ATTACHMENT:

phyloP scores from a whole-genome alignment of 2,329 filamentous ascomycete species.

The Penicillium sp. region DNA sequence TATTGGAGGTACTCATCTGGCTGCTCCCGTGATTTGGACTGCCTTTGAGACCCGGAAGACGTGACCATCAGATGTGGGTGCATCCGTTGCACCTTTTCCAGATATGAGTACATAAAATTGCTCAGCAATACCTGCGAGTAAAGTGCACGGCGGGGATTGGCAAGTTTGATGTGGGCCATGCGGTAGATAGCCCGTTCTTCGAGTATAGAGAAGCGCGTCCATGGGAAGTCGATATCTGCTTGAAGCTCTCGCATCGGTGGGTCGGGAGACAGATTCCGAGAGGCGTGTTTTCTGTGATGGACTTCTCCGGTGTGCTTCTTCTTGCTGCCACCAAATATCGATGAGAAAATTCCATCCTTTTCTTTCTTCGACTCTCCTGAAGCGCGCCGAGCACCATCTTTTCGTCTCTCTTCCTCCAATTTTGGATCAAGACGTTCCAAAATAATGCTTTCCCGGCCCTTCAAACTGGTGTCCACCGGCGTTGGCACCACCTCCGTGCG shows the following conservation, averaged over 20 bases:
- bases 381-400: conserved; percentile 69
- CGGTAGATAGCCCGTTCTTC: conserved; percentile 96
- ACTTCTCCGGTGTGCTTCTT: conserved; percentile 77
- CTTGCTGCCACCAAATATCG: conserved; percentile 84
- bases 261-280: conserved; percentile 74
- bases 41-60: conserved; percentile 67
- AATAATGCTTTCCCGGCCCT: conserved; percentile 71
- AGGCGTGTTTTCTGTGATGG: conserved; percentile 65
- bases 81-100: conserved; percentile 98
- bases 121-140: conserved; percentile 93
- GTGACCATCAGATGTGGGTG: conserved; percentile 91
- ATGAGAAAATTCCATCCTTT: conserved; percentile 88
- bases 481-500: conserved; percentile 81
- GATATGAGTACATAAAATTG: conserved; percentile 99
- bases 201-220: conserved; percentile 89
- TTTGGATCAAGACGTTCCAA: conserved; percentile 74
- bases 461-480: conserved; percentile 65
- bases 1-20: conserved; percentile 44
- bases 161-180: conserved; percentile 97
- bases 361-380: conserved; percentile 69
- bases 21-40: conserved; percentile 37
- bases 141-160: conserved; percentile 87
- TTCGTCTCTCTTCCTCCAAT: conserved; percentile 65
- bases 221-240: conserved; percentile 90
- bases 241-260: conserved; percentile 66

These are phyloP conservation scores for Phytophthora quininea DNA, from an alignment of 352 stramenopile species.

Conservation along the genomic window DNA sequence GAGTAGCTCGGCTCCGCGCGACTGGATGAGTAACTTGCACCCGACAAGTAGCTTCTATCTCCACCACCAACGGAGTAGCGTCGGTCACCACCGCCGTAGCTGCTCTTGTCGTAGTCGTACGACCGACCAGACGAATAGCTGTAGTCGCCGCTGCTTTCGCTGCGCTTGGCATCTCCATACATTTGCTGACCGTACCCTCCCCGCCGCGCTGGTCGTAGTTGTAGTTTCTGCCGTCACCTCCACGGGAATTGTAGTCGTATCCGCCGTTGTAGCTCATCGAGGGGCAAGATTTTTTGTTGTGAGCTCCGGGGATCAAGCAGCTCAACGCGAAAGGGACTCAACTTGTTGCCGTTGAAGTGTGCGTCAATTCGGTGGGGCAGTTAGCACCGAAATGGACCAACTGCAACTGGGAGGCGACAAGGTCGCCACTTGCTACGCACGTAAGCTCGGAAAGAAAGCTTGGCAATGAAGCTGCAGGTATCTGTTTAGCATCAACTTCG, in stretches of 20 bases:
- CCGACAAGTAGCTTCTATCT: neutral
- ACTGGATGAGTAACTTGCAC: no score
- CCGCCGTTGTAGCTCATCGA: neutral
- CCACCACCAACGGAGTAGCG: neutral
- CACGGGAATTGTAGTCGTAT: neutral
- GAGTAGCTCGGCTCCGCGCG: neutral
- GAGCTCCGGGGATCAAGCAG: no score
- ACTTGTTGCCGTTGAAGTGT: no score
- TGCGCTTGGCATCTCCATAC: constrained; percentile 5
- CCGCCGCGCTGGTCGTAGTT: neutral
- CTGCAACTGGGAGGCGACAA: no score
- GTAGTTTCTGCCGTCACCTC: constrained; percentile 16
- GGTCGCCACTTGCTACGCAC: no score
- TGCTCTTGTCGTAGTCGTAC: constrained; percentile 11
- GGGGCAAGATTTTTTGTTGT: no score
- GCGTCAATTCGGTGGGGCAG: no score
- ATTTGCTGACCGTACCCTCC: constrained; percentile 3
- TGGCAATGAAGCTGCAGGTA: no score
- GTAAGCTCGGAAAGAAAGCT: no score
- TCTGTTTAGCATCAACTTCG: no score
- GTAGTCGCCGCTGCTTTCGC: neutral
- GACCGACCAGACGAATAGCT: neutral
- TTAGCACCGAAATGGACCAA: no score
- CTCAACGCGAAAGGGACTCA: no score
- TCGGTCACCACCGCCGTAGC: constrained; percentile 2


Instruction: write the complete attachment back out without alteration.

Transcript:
phyloP scores from a whole-genome alignment of 2,329 filamentous ascomycete species.

The Penicillium sp. region DNA sequence TATTGGAGGTACTCATCTGGCTGCTCCCGTGATTTGGACTGCCTTTGAGACCCGGAAGACGTGACCATCAGATGTGGGTGCATCCGTTGCACCTTTTCCAGATATGAGTACATAAAATTGCTCAGCAATACCTGCGAGTAAAGTGCACGGCGGGGATTGGCAAGTTTGATGTGGGCCATGCGGTAGATAGCCCGTTCTTCGAGTATAGAGAAGCGCGTCCATGGGAAGTCGATATCTGCTTGAAGCTCTCGCATCGGTGGGTCGGGAGACAGATTCCGAGAGGCGTGTTTTCTGTGATGGACTTCTCCGGTGTGCTTCTTCTTGCTGCCACCAAATATCGATGAGAAAATTCCATCCTTTTCTTTCTTCGACTCTCCTGAAGCGCGCCGAGCACCATCTTTTCGTCTCTCTTCCTCCAATTTTGGATCAAGACGTTCCAAAATAATGCTTTCCCGGCCCTTCAAACTGGTGTCCACCGGCGTTGGCACCACCTCCGTGCG shows the following conservation, averaged over 20 bases:
- bases 381-400: conserved; percentile 69
- CGGTAGATAGCCCGTTCTTC: conserved; percentile 96
- ACTTCTCCGGTGTGCTTCTT: conserved; percentile 77
- CTTGCTGCCACCAAATATCG: conserved; percentile 84
- bases 261-280: conserved; percentile 74
- bases 41-60: conserved; percentile 67
- AATAATGCTTTCCCGGCCCT: conserved; percentile 71
- AGGCGTGTTTTCTGTGATGG: conserved; percentile 65
- bases 81-100: conserved; percentile 98
- bases 121-140: conserved; percentile 93
- GTGACCATCAGATGTGGGTG: conserved; percentile 91
- ATGAGAAAATTCCATCCTTT: conserved; percentile 88
- bases 481-500: conserved; percentile 81
- GATATGAGTACATAAAATTG: conserved; percentile 99
- bases 201-220: conserved; percentile 89
- TTTGGATCAAGACGTTCCAA: conserved; percentile 74
- bases 461-480: conserved; percentile 65
- bases 1-20: conserved; percentile 44
- bases 161-180: conserved; percentile 97
- bases 361-380: conserved; percentile 69
- bases 21-40: conserved; percentile 37
- bases 141-160: conserved; percentile 87
- TTCGTCTCTCTTCCTCCAAT: conserved; percentile 65
- bases 221-240: conserved; percentile 90
- bases 241-260: conserved; percentile 66

These are phyloP conservation scores for Phytophthora quininea DNA, from an alignment of 352 stramenopile species.

Conservation along the genomic window DNA sequence GAGTAGCTCGGCTCCGCGCGACTGGATGAGTAACTTGCACCCGACAAGTAGCTTCTATCTCCACCACCAACGGAGTAGCGTCGGTCACCACCGCCGTAGCTGCTCTTGTCGTAGTCGTACGACCGACCAGACGAATAGCTGTAGTCGCCGCTGCTTTCGCTGCGCTTGGCATCTCCATACATTTGCTGACCGTACCCTCCCCGCCGCGCTGGTCGTAGTTGTAGTTTCTGCCGTCACCTCCACGGGAATTGTAGTCGTATCCGCCGTTGTAGCTCATCGAGGGGCAAGATTTTTTGTTGTGAGCTCCGGGGATCAAGCAGCTCAACGCGAAAGGGACTCAACTTGTTGCCGTTGAAGTGTGCGTCAATTCGGTGGGGCAGTTAGCACCGAAATGGACCAACTGCAACTGGGAGGCGACAAGGTCGCCACTTGCTACGCACGTAAGCTCGGAAAGAAAGCTTGGCAATGAAGCTGCAGGTATCTGTTTAGCATCAACTTCG, in stretches of 20 bases:
- CCGACAAGTAGCTTCTATCT: neutral
- ACTGGATGAGTAACTTGCAC: no score
- CCGCCGTTGTAGCTCATCGA: neutral
- CCACCACCAACGGAGTAGCG: neutral
- CACGGGAATTGTAGTCGTAT: neutral
- GAGTAGCTCGGCTCCGCGCG: neutral
- GAGCTCCGGGGATCAAGCAG: no score
- ACTTGTTGCCGTTGAAGTGT: no score
- TGCGCTTGGCATCTCCATAC: constrained; percentile 5
- CCGCCGCGCTGGTCGTAGTT: neutral
- CTGCAACTGGGAGGCGACAA: no score
- GTAGTTTCTGCCGTCACCTC: constrained; percentile 16
- GGTCGCCACTTGCTACGCAC: no score
- TGCTCTTGTCGTAGTCGTAC: constrained; percentile 11
- GGGGCAAGATTTTTTGTTGT: no score
- GCGTCAATTCGGTGGGGCAG: no score
- ATTTGCTGACCGTACCCTCC: constrained; percentile 3
- TGGCAATGAAGCTGCAGGTA: no score
- GTAAGCTCGGAAAGAAAGCT: no score
- TCTGTTTAGCATCAACTTCG: no score
- GTAGTCGCCGCTGCTTTCGC: neutral
- GACCGACCAGACGAATAGCT: neutral
- TTAGCACCGAAATGGACCAA: no score
- CTCAACGCGAAAGGGACTCA: no score
- TCGGTCACCACCGCCGTAGC: constrained; percentile 2